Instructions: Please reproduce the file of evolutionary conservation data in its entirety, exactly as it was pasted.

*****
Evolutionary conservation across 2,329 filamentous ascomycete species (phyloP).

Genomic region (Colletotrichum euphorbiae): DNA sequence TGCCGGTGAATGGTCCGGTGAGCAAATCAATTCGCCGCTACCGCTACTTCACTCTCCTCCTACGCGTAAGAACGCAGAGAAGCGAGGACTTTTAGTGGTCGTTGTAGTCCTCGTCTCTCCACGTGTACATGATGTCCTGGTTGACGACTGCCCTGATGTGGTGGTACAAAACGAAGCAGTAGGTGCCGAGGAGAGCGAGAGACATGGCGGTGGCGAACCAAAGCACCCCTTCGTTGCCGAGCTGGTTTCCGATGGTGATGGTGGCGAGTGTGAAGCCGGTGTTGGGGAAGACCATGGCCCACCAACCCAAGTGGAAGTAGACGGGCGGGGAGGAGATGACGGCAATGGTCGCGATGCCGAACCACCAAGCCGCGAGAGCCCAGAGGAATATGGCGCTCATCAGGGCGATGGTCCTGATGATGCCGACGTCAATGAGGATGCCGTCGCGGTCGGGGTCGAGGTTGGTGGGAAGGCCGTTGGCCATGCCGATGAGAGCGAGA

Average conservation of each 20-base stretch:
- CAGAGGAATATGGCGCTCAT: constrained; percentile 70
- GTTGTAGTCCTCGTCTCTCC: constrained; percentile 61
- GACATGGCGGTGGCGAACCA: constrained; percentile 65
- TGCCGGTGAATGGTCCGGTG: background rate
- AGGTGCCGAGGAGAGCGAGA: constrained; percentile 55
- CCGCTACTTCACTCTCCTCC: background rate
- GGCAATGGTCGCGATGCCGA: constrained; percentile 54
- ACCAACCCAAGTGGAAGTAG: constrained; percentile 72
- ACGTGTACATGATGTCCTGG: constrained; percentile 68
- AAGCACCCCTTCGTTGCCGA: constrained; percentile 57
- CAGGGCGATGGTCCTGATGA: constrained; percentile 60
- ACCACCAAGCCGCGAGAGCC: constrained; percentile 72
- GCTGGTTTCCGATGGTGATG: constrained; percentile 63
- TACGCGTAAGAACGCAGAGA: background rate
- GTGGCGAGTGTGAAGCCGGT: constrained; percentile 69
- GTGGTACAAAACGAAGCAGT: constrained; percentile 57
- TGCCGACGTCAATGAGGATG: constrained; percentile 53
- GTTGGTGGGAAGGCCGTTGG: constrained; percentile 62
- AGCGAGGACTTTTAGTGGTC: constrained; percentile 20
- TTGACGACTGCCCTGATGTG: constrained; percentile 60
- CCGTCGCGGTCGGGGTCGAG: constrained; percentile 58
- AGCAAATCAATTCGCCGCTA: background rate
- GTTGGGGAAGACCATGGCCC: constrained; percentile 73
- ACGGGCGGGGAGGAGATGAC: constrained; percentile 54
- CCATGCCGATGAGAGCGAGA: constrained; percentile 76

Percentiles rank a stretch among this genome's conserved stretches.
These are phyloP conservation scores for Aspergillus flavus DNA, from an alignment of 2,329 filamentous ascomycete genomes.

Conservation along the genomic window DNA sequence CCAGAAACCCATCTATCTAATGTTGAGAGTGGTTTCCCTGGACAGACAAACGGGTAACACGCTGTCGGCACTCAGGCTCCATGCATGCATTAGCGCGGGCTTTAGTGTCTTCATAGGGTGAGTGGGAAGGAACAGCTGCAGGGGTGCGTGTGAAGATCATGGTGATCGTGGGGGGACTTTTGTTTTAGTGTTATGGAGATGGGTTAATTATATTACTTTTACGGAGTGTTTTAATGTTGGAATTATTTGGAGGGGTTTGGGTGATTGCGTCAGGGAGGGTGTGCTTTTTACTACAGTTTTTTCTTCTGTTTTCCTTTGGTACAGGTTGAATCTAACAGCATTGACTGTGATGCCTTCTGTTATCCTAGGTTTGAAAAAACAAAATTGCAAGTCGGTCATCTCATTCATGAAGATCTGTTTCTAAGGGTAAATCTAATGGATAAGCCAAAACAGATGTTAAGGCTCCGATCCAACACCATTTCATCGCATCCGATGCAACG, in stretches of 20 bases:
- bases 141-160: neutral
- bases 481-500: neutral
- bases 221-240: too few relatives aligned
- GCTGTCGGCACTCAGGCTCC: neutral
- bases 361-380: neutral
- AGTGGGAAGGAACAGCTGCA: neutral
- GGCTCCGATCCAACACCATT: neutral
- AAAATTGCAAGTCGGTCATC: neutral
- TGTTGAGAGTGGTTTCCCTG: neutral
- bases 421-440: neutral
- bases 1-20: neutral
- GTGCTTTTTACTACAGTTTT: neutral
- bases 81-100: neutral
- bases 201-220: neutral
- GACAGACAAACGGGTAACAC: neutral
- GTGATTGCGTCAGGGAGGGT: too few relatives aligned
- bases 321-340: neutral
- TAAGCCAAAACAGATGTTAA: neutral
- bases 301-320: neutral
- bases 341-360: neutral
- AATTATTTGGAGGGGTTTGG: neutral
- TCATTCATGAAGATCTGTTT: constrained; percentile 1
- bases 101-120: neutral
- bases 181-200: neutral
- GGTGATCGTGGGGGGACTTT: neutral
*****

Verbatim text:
Evolutionary conservation across 2,329 filamentous ascomycete species (phyloP).

Genomic region (Colletotrichum euphorbiae): DNA sequence TGCCGGTGAATGGTCCGGTGAGCAAATCAATTCGCCGCTACCGCTACTTCACTCTCCTCCTACGCGTAAGAACGCAGAGAAGCGAGGACTTTTAGTGGTCGTTGTAGTCCTCGTCTCTCCACGTGTACATGATGTCCTGGTTGACGACTGCCCTGATGTGGTGGTACAAAACGAAGCAGTAGGTGCCGAGGAGAGCGAGAGACATGGCGGTGGCGAACCAAAGCACCCCTTCGTTGCCGAGCTGGTTTCCGATGGTGATGGTGGCGAGTGTGAAGCCGGTGTTGGGGAAGACCATGGCCCACCAACCCAAGTGGAAGTAGACGGGCGGGGAGGAGATGACGGCAATGGTCGCGATGCCGAACCACCAAGCCGCGAGAGCCCAGAGGAATATGGCGCTCATCAGGGCGATGGTCCTGATGATGCCGACGTCAATGAGGATGCCGTCGCGGTCGGGGTCGAGGTTGGTGGGAAGGCCGTTGGCCATGCCGATGAGAGCGAGA

Average conservation of each 20-base stretch:
- CAGAGGAATATGGCGCTCAT: constrained; percentile 70
- GTTGTAGTCCTCGTCTCTCC: constrained; percentile 61
- GACATGGCGGTGGCGAACCA: constrained; percentile 65
- TGCCGGTGAATGGTCCGGTG: background rate
- AGGTGCCGAGGAGAGCGAGA: constrained; percentile 55
- CCGCTACTTCACTCTCCTCC: background rate
- GGCAATGGTCGCGATGCCGA: constrained; percentile 54
- ACCAACCCAAGTGGAAGTAG: constrained; percentile 72
- ACGTGTACATGATGTCCTGG: constrained; percentile 68
- AAGCACCCCTTCGTTGCCGA: constrained; percentile 57
- CAGGGCGATGGTCCTGATGA: constrained; percentile 60
- ACCACCAAGCCGCGAGAGCC: constrained; percentile 72
- GCTGGTTTCCGATGGTGATG: constrained; percentile 63
- TACGCGTAAGAACGCAGAGA: background rate
- GTGGCGAGTGTGAAGCCGGT: constrained; percentile 69
- GTGGTACAAAACGAAGCAGT: constrained; percentile 57
- TGCCGACGTCAATGAGGATG: constrained; percentile 53
- GTTGGTGGGAAGGCCGTTGG: constrained; percentile 62
- AGCGAGGACTTTTAGTGGTC: constrained; percentile 20
- TTGACGACTGCCCTGATGTG: constrained; percentile 60
- CCGTCGCGGTCGGGGTCGAG: constrained; percentile 58
- AGCAAATCAATTCGCCGCTA: background rate
- GTTGGGGAAGACCATGGCCC: constrained; percentile 73
- ACGGGCGGGGAGGAGATGAC: constrained; percentile 54
- CCATGCCGATGAGAGCGAGA: constrained; percentile 76

Percentiles rank a stretch among this genome's conserved stretches.
These are phyloP conservation scores for Aspergillus flavus DNA, from an alignment of 2,329 filamentous ascomycete genomes.

Conservation along the genomic window DNA sequence CCAGAAACCCATCTATCTAATGTTGAGAGTGGTTTCCCTGGACAGACAAACGGGTAACACGCTGTCGGCACTCAGGCTCCATGCATGCATTAGCGCGGGCTTTAGTGTCTTCATAGGGTGAGTGGGAAGGAACAGCTGCAGGGGTGCGTGTGAAGATCATGGTGATCGTGGGGGGACTTTTGTTTTAGTGTTATGGAGATGGGTTAATTATATTACTTTTACGGAGTGTTTTAATGTTGGAATTATTTGGAGGGGTTTGGGTGATTGCGTCAGGGAGGGTGTGCTTTTTACTACAGTTTTTTCTTCTGTTTTCCTTTGGTACAGGTTGAATCTAACAGCATTGACTGTGATGCCTTCTGTTATCCTAGGTTTGAAAAAACAAAATTGCAAGTCGGTCATCTCATTCATGAAGATCTGTTTCTAAGGGTAAATCTAATGGATAAGCCAAAACAGATGTTAAGGCTCCGATCCAACACCATTTCATCGCATCCGATGCAACG, in stretches of 20 bases:
- bases 141-160: neutral
- bases 481-500: neutral
- bases 221-240: too few relatives aligned
- GCTGTCGGCACTCAGGCTCC: neutral
- bases 361-380: neutral
- AGTGGGAAGGAACAGCTGCA: neutral
- GGCTCCGATCCAACACCATT: neutral
- AAAATTGCAAGTCGGTCATC: neutral
- TGTTGAGAGTGGTTTCCCTG: neutral
- bases 421-440: neutral
- bases 1-20: neutral
- GTGCTTTTTACTACAGTTTT: neutral
- bases 81-100: neutral
- bases 201-220: neutral
- GACAGACAAACGGGTAACAC: neutral
- GTGATTGCGTCAGGGAGGGT: too few relatives aligned
- bases 321-340: neutral
- TAAGCCAAAACAGATGTTAA: neutral
- bases 301-320: neutral
- bases 341-360: neutral
- AATTATTTGGAGGGGTTTGG: neutral
- TCATTCATGAAGATCTGTTT: constrained; percentile 1
- bases 101-120: neutral
- bases 181-200: neutral
- GGTGATCGTGGGGGGACTTT: neutral